Follow TV Tropes


Music / The Fun Boy Three

Go To

British new wave pop group formed in 1981 by Lynval Golding, Terry Hall and Neville Staple, who had broken away from The Specials over Creative Differences. They released only two albums, a self-titled debut album (1982) and Waiting (1983), before splitting up in 1983.

The tropers have taken over the asylum:

  • Album Intro Track: Both albums have them.
    • The Fun Boy Three has "Sanctuary", 1:22 of the Fun Boys and Bananarama doing Ominous Latin Chanting.
    • Waiting has the instrumental "Murder She Said", by way of introducing and showcasing their new backing band.
  • Anti-Love Song: "The Tunnel Of Love".
  • Cover Version:
    • "It Ain't What You Do (It's The Way That You Do It)", a jazz standard dating from the 1930s.
    • "Summertime" from Porgy and Bess.
    • "Murder She Said" is a cover of the theme from the 1950s Miss Marple films.
    • "Our Lips Are Sealed" is often thought to be one, but it was co-written by Terry Hall and Jane Wiedlin, so while The Go-Go's got their version out a lot sooner, both bands co-own it.
  • Advertisement:
  • Crapsack World: "The Lunatics Have Taken Over The Asylum" makes a case for the real world being this.
  • Dirty Cop: In "The Farmyard Connection", the cannabis farm is raided by a "policeman on the fiddle" who confiscates the weed, not for evidence but so that he can sell it on.
  • Fading into the Next Song: Waiting has its instrumental opener "Murder She Said" transition directly into "The More I See (The Less I Believe)". Bonus points for the Mood Whiplash.
  • Fake-Out Opening: "Murder She Said" is a pretty, jolly, ornate instrumental. The rest of the album is back to their miserable old selves.
  • Gratuitous Foreign Language: They did a version of "Our Lips Are Sealed" in Urdu, for no particular reason.
  • Lucky Charms Title: The 7" B-Side of "The More I See (The Less I Believe)" is a dub version of the A side listed simply as "?". The only words in the track are "question mark". On 12" it's listed more fully as "The More I See (The Less I Believe) Part Two (?)".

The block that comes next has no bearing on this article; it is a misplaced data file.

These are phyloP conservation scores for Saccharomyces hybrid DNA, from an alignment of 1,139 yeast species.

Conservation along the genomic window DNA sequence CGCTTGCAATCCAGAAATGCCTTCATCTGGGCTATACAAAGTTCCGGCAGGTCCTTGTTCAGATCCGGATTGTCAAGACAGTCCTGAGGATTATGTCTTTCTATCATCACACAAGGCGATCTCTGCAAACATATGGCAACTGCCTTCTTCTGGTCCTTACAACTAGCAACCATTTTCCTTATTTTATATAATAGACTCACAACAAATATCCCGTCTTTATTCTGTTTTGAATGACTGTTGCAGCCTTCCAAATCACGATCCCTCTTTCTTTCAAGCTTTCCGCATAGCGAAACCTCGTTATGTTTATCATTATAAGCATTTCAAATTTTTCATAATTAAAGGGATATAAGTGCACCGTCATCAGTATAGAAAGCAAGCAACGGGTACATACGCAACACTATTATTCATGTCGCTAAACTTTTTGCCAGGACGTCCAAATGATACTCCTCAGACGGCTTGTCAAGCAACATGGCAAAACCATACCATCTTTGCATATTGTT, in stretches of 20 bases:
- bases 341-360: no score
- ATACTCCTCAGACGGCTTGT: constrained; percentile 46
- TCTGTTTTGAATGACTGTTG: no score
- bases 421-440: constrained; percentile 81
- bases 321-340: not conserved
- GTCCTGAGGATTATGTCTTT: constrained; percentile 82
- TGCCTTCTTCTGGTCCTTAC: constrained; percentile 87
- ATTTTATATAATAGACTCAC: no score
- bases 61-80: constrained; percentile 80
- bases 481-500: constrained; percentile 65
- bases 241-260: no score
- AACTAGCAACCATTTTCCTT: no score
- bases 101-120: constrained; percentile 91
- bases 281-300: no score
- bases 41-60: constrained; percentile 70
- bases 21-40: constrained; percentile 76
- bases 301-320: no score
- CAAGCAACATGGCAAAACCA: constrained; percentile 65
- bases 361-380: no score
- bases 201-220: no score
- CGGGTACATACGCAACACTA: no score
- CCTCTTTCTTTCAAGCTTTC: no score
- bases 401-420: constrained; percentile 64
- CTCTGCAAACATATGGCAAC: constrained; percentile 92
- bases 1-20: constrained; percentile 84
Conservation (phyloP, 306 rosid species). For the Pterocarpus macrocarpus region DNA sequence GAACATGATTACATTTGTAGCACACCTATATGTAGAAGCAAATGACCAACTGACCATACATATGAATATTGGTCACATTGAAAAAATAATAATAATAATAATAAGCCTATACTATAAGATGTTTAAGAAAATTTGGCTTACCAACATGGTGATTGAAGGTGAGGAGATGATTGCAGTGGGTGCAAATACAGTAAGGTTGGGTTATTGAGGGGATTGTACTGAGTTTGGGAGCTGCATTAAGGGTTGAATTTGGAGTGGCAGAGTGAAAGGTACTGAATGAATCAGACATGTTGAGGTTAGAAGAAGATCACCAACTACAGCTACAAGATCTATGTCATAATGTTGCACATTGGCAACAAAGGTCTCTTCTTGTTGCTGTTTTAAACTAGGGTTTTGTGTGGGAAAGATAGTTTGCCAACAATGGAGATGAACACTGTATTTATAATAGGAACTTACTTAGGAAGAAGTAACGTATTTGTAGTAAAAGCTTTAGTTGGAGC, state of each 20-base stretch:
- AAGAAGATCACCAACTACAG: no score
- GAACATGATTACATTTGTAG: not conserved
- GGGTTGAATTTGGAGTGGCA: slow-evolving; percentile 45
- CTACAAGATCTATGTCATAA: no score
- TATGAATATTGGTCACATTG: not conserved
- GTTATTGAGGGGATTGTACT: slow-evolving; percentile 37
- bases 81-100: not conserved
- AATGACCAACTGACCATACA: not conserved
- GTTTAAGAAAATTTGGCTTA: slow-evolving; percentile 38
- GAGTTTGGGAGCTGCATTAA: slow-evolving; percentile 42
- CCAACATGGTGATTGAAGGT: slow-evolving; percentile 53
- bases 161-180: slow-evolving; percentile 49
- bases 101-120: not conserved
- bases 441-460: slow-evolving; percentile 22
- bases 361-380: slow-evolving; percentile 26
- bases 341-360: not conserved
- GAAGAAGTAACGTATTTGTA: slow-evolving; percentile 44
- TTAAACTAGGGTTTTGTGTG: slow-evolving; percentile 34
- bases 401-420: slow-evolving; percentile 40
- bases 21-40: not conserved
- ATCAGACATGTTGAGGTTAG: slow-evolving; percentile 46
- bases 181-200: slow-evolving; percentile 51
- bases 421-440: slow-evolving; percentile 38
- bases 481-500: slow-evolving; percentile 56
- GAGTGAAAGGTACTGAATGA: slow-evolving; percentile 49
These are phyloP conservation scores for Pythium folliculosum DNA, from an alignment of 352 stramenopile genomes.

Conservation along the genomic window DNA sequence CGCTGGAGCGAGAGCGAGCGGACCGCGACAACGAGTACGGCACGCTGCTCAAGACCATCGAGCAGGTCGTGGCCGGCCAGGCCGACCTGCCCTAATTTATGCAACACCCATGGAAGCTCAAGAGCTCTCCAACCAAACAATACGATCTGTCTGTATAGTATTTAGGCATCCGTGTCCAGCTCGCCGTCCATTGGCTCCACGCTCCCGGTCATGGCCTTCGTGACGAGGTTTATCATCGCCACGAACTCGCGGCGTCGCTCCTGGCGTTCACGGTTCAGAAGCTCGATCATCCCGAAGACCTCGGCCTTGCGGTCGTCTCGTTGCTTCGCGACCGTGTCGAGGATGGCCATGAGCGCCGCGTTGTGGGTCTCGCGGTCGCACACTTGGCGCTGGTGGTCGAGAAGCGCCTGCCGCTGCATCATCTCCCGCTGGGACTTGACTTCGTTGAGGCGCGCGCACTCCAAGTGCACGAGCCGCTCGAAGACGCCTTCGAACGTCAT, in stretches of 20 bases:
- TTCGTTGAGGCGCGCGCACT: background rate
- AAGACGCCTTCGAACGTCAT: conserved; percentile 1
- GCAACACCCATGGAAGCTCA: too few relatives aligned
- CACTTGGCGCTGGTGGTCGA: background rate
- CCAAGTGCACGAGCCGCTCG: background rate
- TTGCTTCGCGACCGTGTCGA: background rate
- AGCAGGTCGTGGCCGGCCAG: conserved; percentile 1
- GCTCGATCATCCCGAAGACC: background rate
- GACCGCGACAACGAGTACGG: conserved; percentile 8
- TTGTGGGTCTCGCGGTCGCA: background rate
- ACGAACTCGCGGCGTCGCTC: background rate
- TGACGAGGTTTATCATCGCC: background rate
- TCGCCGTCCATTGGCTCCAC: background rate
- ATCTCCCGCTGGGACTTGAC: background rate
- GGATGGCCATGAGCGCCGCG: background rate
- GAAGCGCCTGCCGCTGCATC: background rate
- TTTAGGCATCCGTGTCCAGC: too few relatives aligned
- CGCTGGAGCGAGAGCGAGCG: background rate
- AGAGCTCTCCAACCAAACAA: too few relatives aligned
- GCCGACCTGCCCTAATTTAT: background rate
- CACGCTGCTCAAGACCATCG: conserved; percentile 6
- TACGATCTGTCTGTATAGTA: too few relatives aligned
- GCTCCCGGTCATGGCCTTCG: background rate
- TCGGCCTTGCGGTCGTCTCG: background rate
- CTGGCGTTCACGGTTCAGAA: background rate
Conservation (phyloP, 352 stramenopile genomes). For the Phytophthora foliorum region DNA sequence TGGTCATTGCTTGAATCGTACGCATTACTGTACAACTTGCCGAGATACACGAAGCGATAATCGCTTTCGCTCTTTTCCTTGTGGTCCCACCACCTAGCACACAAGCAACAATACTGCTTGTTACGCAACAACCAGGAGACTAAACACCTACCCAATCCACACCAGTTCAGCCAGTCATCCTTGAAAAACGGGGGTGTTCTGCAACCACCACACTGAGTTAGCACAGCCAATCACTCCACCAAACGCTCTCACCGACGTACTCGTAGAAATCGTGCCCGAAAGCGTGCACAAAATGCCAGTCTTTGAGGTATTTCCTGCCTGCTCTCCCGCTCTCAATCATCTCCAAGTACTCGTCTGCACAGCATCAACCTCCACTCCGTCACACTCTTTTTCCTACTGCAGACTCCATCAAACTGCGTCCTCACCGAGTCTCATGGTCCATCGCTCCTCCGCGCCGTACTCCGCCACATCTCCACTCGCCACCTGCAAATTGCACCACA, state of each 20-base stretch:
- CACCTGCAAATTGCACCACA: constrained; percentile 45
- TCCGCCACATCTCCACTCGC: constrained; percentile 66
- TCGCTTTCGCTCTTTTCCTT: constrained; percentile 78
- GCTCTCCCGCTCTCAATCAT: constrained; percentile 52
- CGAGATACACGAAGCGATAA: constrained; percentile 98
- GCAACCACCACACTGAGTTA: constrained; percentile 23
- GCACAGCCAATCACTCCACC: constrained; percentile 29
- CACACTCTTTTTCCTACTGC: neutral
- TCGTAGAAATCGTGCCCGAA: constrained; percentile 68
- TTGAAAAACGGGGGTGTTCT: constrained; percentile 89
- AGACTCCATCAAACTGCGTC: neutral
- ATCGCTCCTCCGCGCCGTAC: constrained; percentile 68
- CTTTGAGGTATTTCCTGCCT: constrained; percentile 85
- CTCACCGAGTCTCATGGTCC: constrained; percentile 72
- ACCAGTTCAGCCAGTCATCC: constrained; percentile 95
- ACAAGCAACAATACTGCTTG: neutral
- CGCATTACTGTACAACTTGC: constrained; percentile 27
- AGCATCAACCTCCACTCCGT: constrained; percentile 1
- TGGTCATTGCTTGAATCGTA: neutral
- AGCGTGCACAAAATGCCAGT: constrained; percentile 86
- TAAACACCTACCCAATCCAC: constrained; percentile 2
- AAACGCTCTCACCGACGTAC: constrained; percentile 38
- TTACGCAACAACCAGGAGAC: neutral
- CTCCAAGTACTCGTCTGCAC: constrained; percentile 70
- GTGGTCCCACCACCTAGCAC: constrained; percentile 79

• Advertisement:
  • Mood Whiplash: Waiting opens with the sprightly instrumental "Murder She Said", which segues straight into "The More I See (The Less I Believe)", a song about The Troubles which is dark even by their standards.
  • New Sound Album: Waiting, which had a full backing group and generally moved away from the minimalism of their debut.
  • Ominous Latin Chanting: "Sanctuary", the Album Intro Track on The Fun Boy Three.
  • Perpetual Frowner: Hall was particularly known for it (and had been since his first appearances with The Specials) but all of them were pretty much this.
  • Protest Song: Their whole discography is more or less this, but "The Lunatics Have Taken Over The Asylum" and "The More I See (The Less I Believe)" stand out.
  • Rearrange the Song:
    • The single version of "The Telephone Always Rings" has a horn section added, making it sound closer to the style of their former group The Specials.
    • "Funrama 2" on the self-titled album is previous B Side "The Funrama Theme" with cornet player Dick Cuthell improvising over the top.
  • Rock-Star Song: "The Telephone Always Rings".
  • Sarcastic Title: The name, The Fun Boy Three.
  • Self-Titled Album: Their debut.
  • Sliding Scale of Idealism vs. Cynicism: Hung around the cynical end.
  • Shirtless Scene: Neville goes shirtless on the sleeve photo for "Summertime".
  • Special Guest: Bananarama on several tracks on The Fun Boy Three. The favour was returned when the Fun Boys themselves appeared as special guests on Bananarama's cover of "Really Saying Something".
  • Step Up to the Microphone:
    • Drummer June Miles-Kingston performs what amounts to a dual lead vocal with Hall on "Our Lips Are Sealed".
    • Backing vocalist Ingrid Schroeder sings lead on "Our Lips Are Sealed (Urdu version)".


How well does it match the trope?

Example of:


Media sources: